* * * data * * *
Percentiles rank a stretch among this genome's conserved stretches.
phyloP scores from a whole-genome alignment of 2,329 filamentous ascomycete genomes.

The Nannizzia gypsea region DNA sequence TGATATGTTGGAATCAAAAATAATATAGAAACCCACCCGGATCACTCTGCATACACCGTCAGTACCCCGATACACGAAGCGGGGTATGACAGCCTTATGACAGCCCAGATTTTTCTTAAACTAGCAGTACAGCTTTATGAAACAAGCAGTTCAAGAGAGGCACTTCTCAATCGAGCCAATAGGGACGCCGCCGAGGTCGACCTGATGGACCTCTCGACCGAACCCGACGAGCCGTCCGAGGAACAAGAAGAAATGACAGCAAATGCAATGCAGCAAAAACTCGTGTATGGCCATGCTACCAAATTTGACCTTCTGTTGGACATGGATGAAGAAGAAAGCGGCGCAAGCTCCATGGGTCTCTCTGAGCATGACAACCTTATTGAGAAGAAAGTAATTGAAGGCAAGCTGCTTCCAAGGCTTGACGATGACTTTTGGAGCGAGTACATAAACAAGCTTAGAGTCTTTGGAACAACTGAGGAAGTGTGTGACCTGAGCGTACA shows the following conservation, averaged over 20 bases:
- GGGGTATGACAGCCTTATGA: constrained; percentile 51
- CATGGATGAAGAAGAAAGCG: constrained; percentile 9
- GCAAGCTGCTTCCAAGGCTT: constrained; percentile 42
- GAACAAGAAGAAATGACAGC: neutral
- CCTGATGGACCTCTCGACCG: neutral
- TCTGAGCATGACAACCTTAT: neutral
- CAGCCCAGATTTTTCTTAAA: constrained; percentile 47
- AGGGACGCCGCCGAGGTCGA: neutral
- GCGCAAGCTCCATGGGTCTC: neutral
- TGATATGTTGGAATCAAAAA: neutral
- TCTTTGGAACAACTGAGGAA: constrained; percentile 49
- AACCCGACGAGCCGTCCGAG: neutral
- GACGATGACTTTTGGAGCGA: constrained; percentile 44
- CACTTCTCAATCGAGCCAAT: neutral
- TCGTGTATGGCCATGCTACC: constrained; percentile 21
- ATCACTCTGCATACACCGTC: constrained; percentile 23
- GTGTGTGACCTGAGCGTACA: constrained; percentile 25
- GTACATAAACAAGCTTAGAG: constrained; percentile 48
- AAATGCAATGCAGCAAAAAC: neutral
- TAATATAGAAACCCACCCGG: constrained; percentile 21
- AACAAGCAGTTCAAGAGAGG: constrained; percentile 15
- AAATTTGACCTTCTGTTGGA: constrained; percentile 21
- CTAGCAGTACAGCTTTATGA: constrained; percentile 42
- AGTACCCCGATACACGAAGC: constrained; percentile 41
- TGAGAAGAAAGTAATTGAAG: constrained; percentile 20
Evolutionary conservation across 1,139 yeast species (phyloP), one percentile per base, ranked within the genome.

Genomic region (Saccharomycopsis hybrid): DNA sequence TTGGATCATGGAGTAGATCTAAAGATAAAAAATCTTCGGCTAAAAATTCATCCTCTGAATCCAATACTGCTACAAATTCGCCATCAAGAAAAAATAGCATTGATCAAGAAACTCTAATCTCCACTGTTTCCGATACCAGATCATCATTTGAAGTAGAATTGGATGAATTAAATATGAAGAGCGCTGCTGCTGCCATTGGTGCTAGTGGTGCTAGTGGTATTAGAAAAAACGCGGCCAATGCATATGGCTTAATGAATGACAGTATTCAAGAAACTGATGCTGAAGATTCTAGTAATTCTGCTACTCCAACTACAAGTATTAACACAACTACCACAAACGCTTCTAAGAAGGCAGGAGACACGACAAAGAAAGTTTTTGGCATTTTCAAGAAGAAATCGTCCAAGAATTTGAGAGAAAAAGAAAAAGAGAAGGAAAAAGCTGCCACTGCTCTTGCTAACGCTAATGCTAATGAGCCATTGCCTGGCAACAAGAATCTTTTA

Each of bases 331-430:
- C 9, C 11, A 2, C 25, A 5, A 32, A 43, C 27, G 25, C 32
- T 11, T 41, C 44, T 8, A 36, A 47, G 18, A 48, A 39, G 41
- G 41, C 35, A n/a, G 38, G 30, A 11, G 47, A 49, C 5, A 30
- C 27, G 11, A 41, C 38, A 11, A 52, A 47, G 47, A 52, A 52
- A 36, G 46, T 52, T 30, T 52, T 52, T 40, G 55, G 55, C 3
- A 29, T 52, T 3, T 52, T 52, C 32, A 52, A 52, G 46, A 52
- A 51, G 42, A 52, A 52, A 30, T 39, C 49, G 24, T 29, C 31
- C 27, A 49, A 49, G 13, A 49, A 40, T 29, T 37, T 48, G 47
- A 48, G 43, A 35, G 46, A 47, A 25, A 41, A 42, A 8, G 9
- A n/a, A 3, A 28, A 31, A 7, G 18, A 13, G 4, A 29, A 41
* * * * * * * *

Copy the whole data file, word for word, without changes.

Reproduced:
Percentiles rank a stretch among this genome's conserved stretches.
phyloP scores from a whole-genome alignment of 2,329 filamentous ascomycete genomes.

The Nannizzia gypsea region DNA sequence TGATATGTTGGAATCAAAAATAATATAGAAACCCACCCGGATCACTCTGCATACACCGTCAGTACCCCGATACACGAAGCGGGGTATGACAGCCTTATGACAGCCCAGATTTTTCTTAAACTAGCAGTACAGCTTTATGAAACAAGCAGTTCAAGAGAGGCACTTCTCAATCGAGCCAATAGGGACGCCGCCGAGGTCGACCTGATGGACCTCTCGACCGAACCCGACGAGCCGTCCGAGGAACAAGAAGAAATGACAGCAAATGCAATGCAGCAAAAACTCGTGTATGGCCATGCTACCAAATTTGACCTTCTGTTGGACATGGATGAAGAAGAAAGCGGCGCAAGCTCCATGGGTCTCTCTGAGCATGACAACCTTATTGAGAAGAAAGTAATTGAAGGCAAGCTGCTTCCAAGGCTTGACGATGACTTTTGGAGCGAGTACATAAACAAGCTTAGAGTCTTTGGAACAACTGAGGAAGTGTGTGACCTGAGCGTACA shows the following conservation, averaged over 20 bases:
- GGGGTATGACAGCCTTATGA: constrained; percentile 51
- CATGGATGAAGAAGAAAGCG: constrained; percentile 9
- GCAAGCTGCTTCCAAGGCTT: constrained; percentile 42
- GAACAAGAAGAAATGACAGC: neutral
- CCTGATGGACCTCTCGACCG: neutral
- TCTGAGCATGACAACCTTAT: neutral
- CAGCCCAGATTTTTCTTAAA: constrained; percentile 47
- AGGGACGCCGCCGAGGTCGA: neutral
- GCGCAAGCTCCATGGGTCTC: neutral
- TGATATGTTGGAATCAAAAA: neutral
- TCTTTGGAACAACTGAGGAA: constrained; percentile 49
- AACCCGACGAGCCGTCCGAG: neutral
- GACGATGACTTTTGGAGCGA: constrained; percentile 44
- CACTTCTCAATCGAGCCAAT: neutral
- TCGTGTATGGCCATGCTACC: constrained; percentile 21
- ATCACTCTGCATACACCGTC: constrained; percentile 23
- GTGTGTGACCTGAGCGTACA: constrained; percentile 25
- GTACATAAACAAGCTTAGAG: constrained; percentile 48
- AAATGCAATGCAGCAAAAAC: neutral
- TAATATAGAAACCCACCCGG: constrained; percentile 21
- AACAAGCAGTTCAAGAGAGG: constrained; percentile 15
- AAATTTGACCTTCTGTTGGA: constrained; percentile 21
- CTAGCAGTACAGCTTTATGA: constrained; percentile 42
- AGTACCCCGATACACGAAGC: constrained; percentile 41
- TGAGAAGAAAGTAATTGAAG: constrained; percentile 20
Evolutionary conservation across 1,139 yeast species (phyloP), one percentile per base, ranked within the genome.

Genomic region (Saccharomycopsis hybrid): DNA sequence TTGGATCATGGAGTAGATCTAAAGATAAAAAATCTTCGGCTAAAAATTCATCCTCTGAATCCAATACTGCTACAAATTCGCCATCAAGAAAAAATAGCATTGATCAAGAAACTCTAATCTCCACTGTTTCCGATACCAGATCATCATTTGAAGTAGAATTGGATGAATTAAATATGAAGAGCGCTGCTGCTGCCATTGGTGCTAGTGGTGCTAGTGGTATTAGAAAAAACGCGGCCAATGCATATGGCTTAATGAATGACAGTATTCAAGAAACTGATGCTGAAGATTCTAGTAATTCTGCTACTCCAACTACAAGTATTAACACAACTACCACAAACGCTTCTAAGAAGGCAGGAGACACGACAAAGAAAGTTTTTGGCATTTTCAAGAAGAAATCGTCCAAGAATTTGAGAGAAAAAGAAAAAGAGAAGGAAAAAGCTGCCACTGCTCTTGCTAACGCTAATGCTAATGAGCCATTGCCTGGCAACAAGAATCTTTTA

Each of bases 331-430:
- C 9, C 11, A 2, C 25, A 5, A 32, A 43, C 27, G 25, C 32
- T 11, T 41, C 44, T 8, A 36, A 47, G 18, A 48, A 39, G 41
- G 41, C 35, A n/a, G 38, G 30, A 11, G 47, A 49, C 5, A 30
- C 27, G 11, A 41, C 38, A 11, A 52, A 47, G 47, A 52, A 52
- A 36, G 46, T 52, T 30, T 52, T 52, T 40, G 55, G 55, C 3
- A 29, T 52, T 3, T 52, T 52, C 32, A 52, A 52, G 46, A 52
- A 51, G 42, A 52, A 52, A 30, T 39, C 49, G 24, T 29, C 31
- C 27, A 49, A 49, G 13, A 49, A 40, T 29, T 37, T 48, G 47
- A 48, G 43, A 35, G 46, A 47, A 25, A 41, A 42, A 8, G 9
- A n/a, A 3, A 28, A 31, A 7, G 18, A 13, G 4, A 29, A 41